The ongoing maintenance and management of major infrastructure assets in New Zealand is on a downward spiral and will create major issues for NZ Inc in coming years.

That’s the key message from Āpōpō, the industry leading association for asset management professionals in New Zealand.

Āpōpō president, Gary Porteous, said New Zealand is dropping the ball when it comes to investment to look after our declining infrastructure.

He said this was highlighted by NZTA acting chair, Cassandra Crowley, who told a select committee hearing recently that “Our funding system is strained because of a combination of past under-investment in asset management, inflationary pressure on costs and more frequent and extreme weather events.”

Porteous said unless New Zealand has a better plan for investing in and prioritising the management of existing infrastructure assets like roads, pouring more money into new infrastructure is sending good money after bad.

“Yes, the country needs some new infrastructure, but we also need sufficient investment to look after what we’ve already got, and a good master plan to bring that together with the new infrastructure we need to build.

“So, I cautiously welcome Transport Minister Simeon Brown’s approach in the draft 2024-2034 Government Policy Statement on Land Transport as a great start to balance new investment in asset maintenance and resilience with building new infrastructure.

Porteous spoke at the RIMS Forum, a transport network and systems conference organised by Āpōpō, held on 13-14 March at Waipuna Conference Centre, Auckland.

Transport Minister, Hon Simeon Brown, also spoke at the conference, outlining the Government’s transport infrastructure programme.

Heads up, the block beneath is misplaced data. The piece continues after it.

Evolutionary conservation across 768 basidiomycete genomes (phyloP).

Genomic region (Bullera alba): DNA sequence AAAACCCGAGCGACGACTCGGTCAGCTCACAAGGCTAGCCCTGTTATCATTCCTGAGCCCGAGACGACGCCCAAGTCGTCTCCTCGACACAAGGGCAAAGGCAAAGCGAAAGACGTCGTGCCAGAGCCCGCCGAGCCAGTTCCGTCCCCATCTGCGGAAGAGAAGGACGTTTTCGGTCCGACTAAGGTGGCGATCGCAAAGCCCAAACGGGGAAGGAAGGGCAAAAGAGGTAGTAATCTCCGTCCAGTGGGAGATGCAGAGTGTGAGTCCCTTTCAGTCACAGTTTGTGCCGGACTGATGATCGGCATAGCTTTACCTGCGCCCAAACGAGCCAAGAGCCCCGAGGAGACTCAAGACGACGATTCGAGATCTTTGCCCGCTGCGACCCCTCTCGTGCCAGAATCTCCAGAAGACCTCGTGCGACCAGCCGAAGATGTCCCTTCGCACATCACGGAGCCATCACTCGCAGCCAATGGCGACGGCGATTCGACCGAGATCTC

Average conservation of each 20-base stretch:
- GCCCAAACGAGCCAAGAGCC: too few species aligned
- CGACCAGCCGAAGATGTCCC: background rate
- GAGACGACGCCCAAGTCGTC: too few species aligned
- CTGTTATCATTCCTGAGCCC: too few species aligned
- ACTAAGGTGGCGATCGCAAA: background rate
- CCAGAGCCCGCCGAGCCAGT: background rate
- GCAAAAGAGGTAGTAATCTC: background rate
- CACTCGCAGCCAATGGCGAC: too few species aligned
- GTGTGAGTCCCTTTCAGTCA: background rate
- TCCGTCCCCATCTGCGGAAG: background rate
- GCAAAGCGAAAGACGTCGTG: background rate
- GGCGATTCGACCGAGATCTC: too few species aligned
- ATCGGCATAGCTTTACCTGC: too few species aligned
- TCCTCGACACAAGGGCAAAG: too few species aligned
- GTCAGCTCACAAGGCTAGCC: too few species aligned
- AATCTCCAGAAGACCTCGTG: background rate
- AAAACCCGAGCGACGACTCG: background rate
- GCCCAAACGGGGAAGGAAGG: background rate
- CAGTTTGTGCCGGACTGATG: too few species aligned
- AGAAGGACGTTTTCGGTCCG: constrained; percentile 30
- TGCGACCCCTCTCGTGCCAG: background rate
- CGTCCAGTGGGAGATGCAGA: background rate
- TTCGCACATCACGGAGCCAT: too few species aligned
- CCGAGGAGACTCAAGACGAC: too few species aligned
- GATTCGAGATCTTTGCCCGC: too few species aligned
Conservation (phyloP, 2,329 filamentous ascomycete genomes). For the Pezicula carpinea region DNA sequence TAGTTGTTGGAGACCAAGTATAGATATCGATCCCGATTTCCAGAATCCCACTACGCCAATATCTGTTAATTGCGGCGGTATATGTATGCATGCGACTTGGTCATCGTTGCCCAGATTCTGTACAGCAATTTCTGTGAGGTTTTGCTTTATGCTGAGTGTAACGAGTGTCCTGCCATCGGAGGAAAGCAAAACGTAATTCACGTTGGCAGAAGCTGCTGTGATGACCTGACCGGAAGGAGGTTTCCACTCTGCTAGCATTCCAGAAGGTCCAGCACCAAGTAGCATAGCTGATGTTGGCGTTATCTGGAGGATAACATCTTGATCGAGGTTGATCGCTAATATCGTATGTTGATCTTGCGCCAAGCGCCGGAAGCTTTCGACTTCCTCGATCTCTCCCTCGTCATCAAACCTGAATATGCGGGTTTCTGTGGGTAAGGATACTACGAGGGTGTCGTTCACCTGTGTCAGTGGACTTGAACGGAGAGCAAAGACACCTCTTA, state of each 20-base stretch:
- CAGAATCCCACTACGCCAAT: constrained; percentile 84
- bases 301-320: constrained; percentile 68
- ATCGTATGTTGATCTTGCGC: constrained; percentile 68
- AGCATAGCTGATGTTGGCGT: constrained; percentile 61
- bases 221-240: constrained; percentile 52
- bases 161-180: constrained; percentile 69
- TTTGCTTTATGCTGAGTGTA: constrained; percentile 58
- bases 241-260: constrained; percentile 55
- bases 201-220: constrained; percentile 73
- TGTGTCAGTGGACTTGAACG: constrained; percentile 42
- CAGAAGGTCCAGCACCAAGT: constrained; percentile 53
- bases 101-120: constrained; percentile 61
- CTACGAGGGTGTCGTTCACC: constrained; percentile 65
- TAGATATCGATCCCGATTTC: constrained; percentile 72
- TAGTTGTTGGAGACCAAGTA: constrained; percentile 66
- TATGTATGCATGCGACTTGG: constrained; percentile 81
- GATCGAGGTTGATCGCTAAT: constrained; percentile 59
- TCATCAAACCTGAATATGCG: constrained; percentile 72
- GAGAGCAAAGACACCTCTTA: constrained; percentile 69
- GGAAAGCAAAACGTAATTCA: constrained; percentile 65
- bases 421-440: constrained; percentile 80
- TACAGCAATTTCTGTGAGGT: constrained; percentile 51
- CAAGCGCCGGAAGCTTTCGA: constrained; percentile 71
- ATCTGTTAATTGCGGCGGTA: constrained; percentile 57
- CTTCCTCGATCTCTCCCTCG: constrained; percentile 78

Porteous says NZ Inc needs to do four things to improve its collective decision making:

  1. Ensure all the players are conversant in the infrastructure management process, understand the role they play, and the consequences of their decision making.
  2. Build assets with a long-term life cycle in mind, with a focus on the quality of newly built infrastructure.
  3. Secure the appropriate operations and maintenance funding for our current portfolio of infrastructure, and for any new infrastructure that is being built.
  4. Create better systems to report on the current state of infrastructure, and what will happen to it based on investment forecasts.

“It wouldn’t hurt to take a leaf out of the books used by the early Greeks and the Romans.  Plenty of their infrastructure assets are still around after more than a thousand years,” he said.

“We need to take the same long-term view – build to deliver life cycle value, rather than the cheapest option, and then actively manage and maintain what we build to maximise the value of that investment over as many years as possible.”

New Zealand has around $300 billion of infrastructure assets, 70 per cent of which are owned by central and local government.

For more information, or to speak with Gary Porteous, please contact:

  • James Paul: 022 514 0716